Acoustics in ME received a big boost in the 1980s with the hiring of Ilene J. Busch-Vishniac (1982) and Mark F. Hamilton (1985). Seminars on acoustical topics had been given occasionally over the years. By 1984, however, acoustical research was so active that the weekly Acoustics Seminar series was started, both to enable faculty and students to report their work and to expose the campus acoustics community to outside speakers, international as well as domestic. The next dozen years were very productive. Hixson, Blackstock (who became full time ME faculty in 1987), Busch-Vishniac, and Hamilton constituted a stable acoustics faculty base, and the sponsored research they generated along with that ARL:UT continued to provide (financial support as well as thesis topics) made it possible for many graduate students to complete master’s and doctoral degrees. Changes came, however, as the end of the 20th century approached. Busch-Vishniac departed (1998) to become Dean of Engineering at Johns Hopkins University, Hixson reached full retirement in 1998, and Blackstock began phased retirement in 1999. The next challenge was therefore to rebuild the acoustics faculty base. In the meantime Hixson and Blackstock continued to teach acoustics courses, despite being in retirement.
The new century has seen the appearance of new faculty faces in acoustics. In 2002 the new Biomedical Engineering Department hired Stanislav Y. Emelianov as Assistant Professor. Although research interest in medical ultrasound had been developing slowly at Texas since about 1988, Emelianov’s arrival made it a full fledged specialty in the acoustics program. In 2003 ME recruited Preston S. Wilson, widely experienced in experimental acoustics both in air and in water. In 2009 ECE hired Neal A. Hall, who works on acoustic transducers and in particular MEMS (micro-electro-mechanical systems) acoustic sensors. Arrival of the new faculty, with new research interests, assures a continuation of the energy and excellence of the program.
One measure of the productivity in acoustics is in the number of graduates who have taken faculty positions at other universities. Of our graduates between 1985 and 2009, a total of eleven (eight from ME alone) have gone to academia.
Acoustics at the University of Texas at Austin enjoys an international as well as national reputation. One indication is the large number of national and international acoustics meetings that have been held in Austin. For example, the Acoustical Society of America began holding national meetings in Austin in 1954 (Richard N. Lane, Chair) and continued at 10-year intervals ever since: 1964 (C. Paul Boner, Chair), 1974 (Chester M. McKinney, Chair), 1984 (David T. Blackstock, Chair), 1994 (F. Michael Pestorius, Chair), and 2003 (Clark S. Penrod, Chair). The Institute of Noise Control Engineering (INCE) held its national meeting, NOISE-CON, in Austin in 1990 (Elmer L. Hixson, Chair). In recognition of Texas’s international renown in nonlinear acoustics, the International Symposium on Nonlinear Acoustics was held in Austin in 1969 (Thomas G. Muir, Chair) and again in 1990 (Mark F. Hamilton and David T. Blackstock, Cochairs). Austin has been the site of many other national and international meetings on specialty topics in acoustics.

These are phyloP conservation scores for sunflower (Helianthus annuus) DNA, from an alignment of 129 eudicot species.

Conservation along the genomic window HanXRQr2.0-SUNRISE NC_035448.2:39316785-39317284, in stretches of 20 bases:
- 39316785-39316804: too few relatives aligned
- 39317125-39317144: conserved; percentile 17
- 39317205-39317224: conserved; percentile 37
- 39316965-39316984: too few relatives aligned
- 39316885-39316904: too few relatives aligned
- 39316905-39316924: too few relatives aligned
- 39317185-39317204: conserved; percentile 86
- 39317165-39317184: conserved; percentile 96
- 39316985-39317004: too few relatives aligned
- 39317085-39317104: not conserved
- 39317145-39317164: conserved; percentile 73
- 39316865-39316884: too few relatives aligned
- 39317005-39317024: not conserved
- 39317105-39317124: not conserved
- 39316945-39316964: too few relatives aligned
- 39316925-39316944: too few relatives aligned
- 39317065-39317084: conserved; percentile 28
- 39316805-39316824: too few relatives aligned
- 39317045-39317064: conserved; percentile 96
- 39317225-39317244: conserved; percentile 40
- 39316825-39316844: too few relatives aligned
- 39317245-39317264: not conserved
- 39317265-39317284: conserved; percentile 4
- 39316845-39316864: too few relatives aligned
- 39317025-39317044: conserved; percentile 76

Individual recognition and awards offer another measure of a program’s stature and vigor. As of 2010 awards from the Acoustical Society of America to the university’s acoustics faculty and/or graduates include the following:
Officer positions in the Acoustical Society include the following:
Today acoustics in the College of Engineering is an interdisciplinary area of teaching and research. It includes physical acoustics, medical ultrasound and imaging, underwater sound, transducers, nonlinear acoustics, and environmental acoustics. The program remains concentrated in ME and ECE, but several other departments—mainly ASE/EM, BME, CE, PGE, and Physics—have faculty and students who participate. Major campus facilities include
Besides the capital investment made by the University in the construction of the Anechoic Chamber and the Reverberation Room (both of which are fundamental acoustical measurement facilities), individual contracts and grants have provided state-of-the-art equipment for the laboratories. The excellent acoustics facilities at ARL:UT should also be counted. While not an academic unit of the University, ARL:UT provides strong support for acoustics education through its many R&D programs in acoustics.
This is an updated version of an article written by David Blackstock for the Department of Mechanical Engineering. Not covered in this history, except for the early role of Professor Jeffress, is the research and teaching of hearing, speech communication, and musical acoustics carried out at the University.
Established in 1941 with the founding of The University of Texas at Austin Speech and Hearing Clinic, the Department of Communication Sciences and Disorders is the oldest program of its kind in the state of Texas. Originally housed in the Department of Speech Communication, a separate Department of Communication Sciences and Disorders was established in 1998.
In 1979, the School of Communication became the College of Communication. At official ceremonies in April 1982, the three buildings comprising the communication complex were named the Jesse H. Jones Communication Center in honor of Mr. Jones, founder of the Houston Endowment, donor of the College’s first and largest endowment. The Jesse H. Jones Communication Center houses the Department of Communication Sciences and Disorders.